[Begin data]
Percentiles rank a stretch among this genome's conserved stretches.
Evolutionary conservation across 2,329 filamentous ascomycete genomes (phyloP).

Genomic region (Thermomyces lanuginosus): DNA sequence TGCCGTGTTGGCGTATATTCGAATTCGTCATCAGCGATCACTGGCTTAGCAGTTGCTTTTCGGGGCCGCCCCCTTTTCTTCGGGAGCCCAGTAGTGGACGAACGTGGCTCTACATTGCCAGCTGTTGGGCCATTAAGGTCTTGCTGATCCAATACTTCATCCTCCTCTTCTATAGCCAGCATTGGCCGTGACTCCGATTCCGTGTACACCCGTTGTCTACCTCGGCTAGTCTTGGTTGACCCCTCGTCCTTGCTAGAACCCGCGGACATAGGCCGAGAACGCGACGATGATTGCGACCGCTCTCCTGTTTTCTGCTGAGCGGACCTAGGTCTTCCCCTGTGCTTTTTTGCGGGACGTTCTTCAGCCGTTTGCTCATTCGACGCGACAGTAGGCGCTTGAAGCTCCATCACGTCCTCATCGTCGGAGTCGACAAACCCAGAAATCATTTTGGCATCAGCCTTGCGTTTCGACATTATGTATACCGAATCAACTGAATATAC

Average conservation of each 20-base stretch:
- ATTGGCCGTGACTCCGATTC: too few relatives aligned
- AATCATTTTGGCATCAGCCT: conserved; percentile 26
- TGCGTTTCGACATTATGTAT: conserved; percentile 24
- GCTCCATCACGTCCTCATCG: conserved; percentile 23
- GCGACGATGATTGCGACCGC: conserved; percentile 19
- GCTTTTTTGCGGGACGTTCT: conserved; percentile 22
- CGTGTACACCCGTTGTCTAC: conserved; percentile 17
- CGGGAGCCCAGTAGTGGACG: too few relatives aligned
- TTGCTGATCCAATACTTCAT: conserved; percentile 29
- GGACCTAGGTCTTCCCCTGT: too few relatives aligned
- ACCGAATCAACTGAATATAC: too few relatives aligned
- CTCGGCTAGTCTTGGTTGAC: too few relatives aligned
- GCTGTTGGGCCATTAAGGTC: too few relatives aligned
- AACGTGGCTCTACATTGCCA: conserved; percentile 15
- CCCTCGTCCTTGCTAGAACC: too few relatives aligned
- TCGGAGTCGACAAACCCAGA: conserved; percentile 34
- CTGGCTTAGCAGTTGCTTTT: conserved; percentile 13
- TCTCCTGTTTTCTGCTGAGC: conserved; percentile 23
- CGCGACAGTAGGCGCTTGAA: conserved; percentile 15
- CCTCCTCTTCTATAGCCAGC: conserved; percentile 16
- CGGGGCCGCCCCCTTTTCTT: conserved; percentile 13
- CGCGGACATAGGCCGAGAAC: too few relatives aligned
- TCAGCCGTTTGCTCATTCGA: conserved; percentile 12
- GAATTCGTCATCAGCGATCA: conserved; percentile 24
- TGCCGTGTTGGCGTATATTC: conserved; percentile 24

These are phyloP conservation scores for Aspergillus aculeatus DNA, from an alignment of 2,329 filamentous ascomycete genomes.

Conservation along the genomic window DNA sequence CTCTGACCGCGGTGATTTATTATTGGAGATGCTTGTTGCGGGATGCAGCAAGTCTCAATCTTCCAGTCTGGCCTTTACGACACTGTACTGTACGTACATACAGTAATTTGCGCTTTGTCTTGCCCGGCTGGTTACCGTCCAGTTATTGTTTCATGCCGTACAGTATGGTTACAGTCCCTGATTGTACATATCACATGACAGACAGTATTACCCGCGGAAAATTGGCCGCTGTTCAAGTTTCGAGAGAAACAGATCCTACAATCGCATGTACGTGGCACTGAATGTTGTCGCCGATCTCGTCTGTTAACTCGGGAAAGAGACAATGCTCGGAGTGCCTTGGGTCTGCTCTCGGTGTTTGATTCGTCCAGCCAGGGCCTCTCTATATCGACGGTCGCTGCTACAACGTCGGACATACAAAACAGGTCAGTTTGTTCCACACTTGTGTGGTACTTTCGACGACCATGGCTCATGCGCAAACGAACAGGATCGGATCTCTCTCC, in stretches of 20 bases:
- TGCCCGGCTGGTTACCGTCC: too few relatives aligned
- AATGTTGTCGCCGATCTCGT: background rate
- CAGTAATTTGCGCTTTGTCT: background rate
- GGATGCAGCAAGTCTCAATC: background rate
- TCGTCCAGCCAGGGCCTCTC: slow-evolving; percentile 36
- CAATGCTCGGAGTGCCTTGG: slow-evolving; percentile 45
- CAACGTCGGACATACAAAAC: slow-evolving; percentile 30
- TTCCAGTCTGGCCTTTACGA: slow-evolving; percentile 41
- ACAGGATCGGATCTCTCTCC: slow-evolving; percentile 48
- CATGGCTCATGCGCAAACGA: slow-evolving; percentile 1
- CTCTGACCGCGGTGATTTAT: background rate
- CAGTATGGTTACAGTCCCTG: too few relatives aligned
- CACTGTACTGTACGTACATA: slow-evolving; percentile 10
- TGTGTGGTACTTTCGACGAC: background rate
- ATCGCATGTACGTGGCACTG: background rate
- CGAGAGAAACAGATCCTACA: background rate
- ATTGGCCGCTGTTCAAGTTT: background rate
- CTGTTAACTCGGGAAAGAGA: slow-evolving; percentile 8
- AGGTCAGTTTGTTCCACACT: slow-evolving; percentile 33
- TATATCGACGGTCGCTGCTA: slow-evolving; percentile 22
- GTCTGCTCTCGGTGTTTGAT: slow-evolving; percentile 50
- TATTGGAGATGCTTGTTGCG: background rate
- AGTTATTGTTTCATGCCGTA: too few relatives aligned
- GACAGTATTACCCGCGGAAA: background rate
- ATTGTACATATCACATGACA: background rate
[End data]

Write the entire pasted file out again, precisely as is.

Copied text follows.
Percentiles rank a stretch among this genome's conserved stretches.
Evolutionary conservation across 2,329 filamentous ascomycete genomes (phyloP).

Genomic region (Thermomyces lanuginosus): DNA sequence TGCCGTGTTGGCGTATATTCGAATTCGTCATCAGCGATCACTGGCTTAGCAGTTGCTTTTCGGGGCCGCCCCCTTTTCTTCGGGAGCCCAGTAGTGGACGAACGTGGCTCTACATTGCCAGCTGTTGGGCCATTAAGGTCTTGCTGATCCAATACTTCATCCTCCTCTTCTATAGCCAGCATTGGCCGTGACTCCGATTCCGTGTACACCCGTTGTCTACCTCGGCTAGTCTTGGTTGACCCCTCGTCCTTGCTAGAACCCGCGGACATAGGCCGAGAACGCGACGATGATTGCGACCGCTCTCCTGTTTTCTGCTGAGCGGACCTAGGTCTTCCCCTGTGCTTTTTTGCGGGACGTTCTTCAGCCGTTTGCTCATTCGACGCGACAGTAGGCGCTTGAAGCTCCATCACGTCCTCATCGTCGGAGTCGACAAACCCAGAAATCATTTTGGCATCAGCCTTGCGTTTCGACATTATGTATACCGAATCAACTGAATATAC

Average conservation of each 20-base stretch:
- ATTGGCCGTGACTCCGATTC: too few relatives aligned
- AATCATTTTGGCATCAGCCT: conserved; percentile 26
- TGCGTTTCGACATTATGTAT: conserved; percentile 24
- GCTCCATCACGTCCTCATCG: conserved; percentile 23
- GCGACGATGATTGCGACCGC: conserved; percentile 19
- GCTTTTTTGCGGGACGTTCT: conserved; percentile 22
- CGTGTACACCCGTTGTCTAC: conserved; percentile 17
- CGGGAGCCCAGTAGTGGACG: too few relatives aligned
- TTGCTGATCCAATACTTCAT: conserved; percentile 29
- GGACCTAGGTCTTCCCCTGT: too few relatives aligned
- ACCGAATCAACTGAATATAC: too few relatives aligned
- CTCGGCTAGTCTTGGTTGAC: too few relatives aligned
- GCTGTTGGGCCATTAAGGTC: too few relatives aligned
- AACGTGGCTCTACATTGCCA: conserved; percentile 15
- CCCTCGTCCTTGCTAGAACC: too few relatives aligned
- TCGGAGTCGACAAACCCAGA: conserved; percentile 34
- CTGGCTTAGCAGTTGCTTTT: conserved; percentile 13
- TCTCCTGTTTTCTGCTGAGC: conserved; percentile 23
- CGCGACAGTAGGCGCTTGAA: conserved; percentile 15
- CCTCCTCTTCTATAGCCAGC: conserved; percentile 16
- CGGGGCCGCCCCCTTTTCTT: conserved; percentile 13
- CGCGGACATAGGCCGAGAAC: too few relatives aligned
- TCAGCCGTTTGCTCATTCGA: conserved; percentile 12
- GAATTCGTCATCAGCGATCA: conserved; percentile 24
- TGCCGTGTTGGCGTATATTC: conserved; percentile 24

These are phyloP conservation scores for Aspergillus aculeatus DNA, from an alignment of 2,329 filamentous ascomycete genomes.

Conservation along the genomic window DNA sequence CTCTGACCGCGGTGATTTATTATTGGAGATGCTTGTTGCGGGATGCAGCAAGTCTCAATCTTCCAGTCTGGCCTTTACGACACTGTACTGTACGTACATACAGTAATTTGCGCTTTGTCTTGCCCGGCTGGTTACCGTCCAGTTATTGTTTCATGCCGTACAGTATGGTTACAGTCCCTGATTGTACATATCACATGACAGACAGTATTACCCGCGGAAAATTGGCCGCTGTTCAAGTTTCGAGAGAAACAGATCCTACAATCGCATGTACGTGGCACTGAATGTTGTCGCCGATCTCGTCTGTTAACTCGGGAAAGAGACAATGCTCGGAGTGCCTTGGGTCTGCTCTCGGTGTTTGATTCGTCCAGCCAGGGCCTCTCTATATCGACGGTCGCTGCTACAACGTCGGACATACAAAACAGGTCAGTTTGTTCCACACTTGTGTGGTACTTTCGACGACCATGGCTCATGCGCAAACGAACAGGATCGGATCTCTCTCC, in stretches of 20 bases:
- TGCCCGGCTGGTTACCGTCC: too few relatives aligned
- AATGTTGTCGCCGATCTCGT: background rate
- CAGTAATTTGCGCTTTGTCT: background rate
- GGATGCAGCAAGTCTCAATC: background rate
- TCGTCCAGCCAGGGCCTCTC: slow-evolving; percentile 36
- CAATGCTCGGAGTGCCTTGG: slow-evolving; percentile 45
- CAACGTCGGACATACAAAAC: slow-evolving; percentile 30
- TTCCAGTCTGGCCTTTACGA: slow-evolving; percentile 41
- ACAGGATCGGATCTCTCTCC: slow-evolving; percentile 48
- CATGGCTCATGCGCAAACGA: slow-evolving; percentile 1
- CTCTGACCGCGGTGATTTAT: background rate
- CAGTATGGTTACAGTCCCTG: too few relatives aligned
- CACTGTACTGTACGTACATA: slow-evolving; percentile 10
- TGTGTGGTACTTTCGACGAC: background rate
- ATCGCATGTACGTGGCACTG: background rate
- CGAGAGAAACAGATCCTACA: background rate
- ATTGGCCGCTGTTCAAGTTT: background rate
- CTGTTAACTCGGGAAAGAGA: slow-evolving; percentile 8
- AGGTCAGTTTGTTCCACACT: slow-evolving; percentile 33
- TATATCGACGGTCGCTGCTA: slow-evolving; percentile 22
- GTCTGCTCTCGGTGTTTGAT: slow-evolving; percentile 50
- TATTGGAGATGCTTGTTGCG: background rate
- AGTTATTGTTTCATGCCGTA: too few relatives aligned
- GACAGTATTACCCGCGGAAA: background rate
- ATTGTACATATCACATGACA: background rate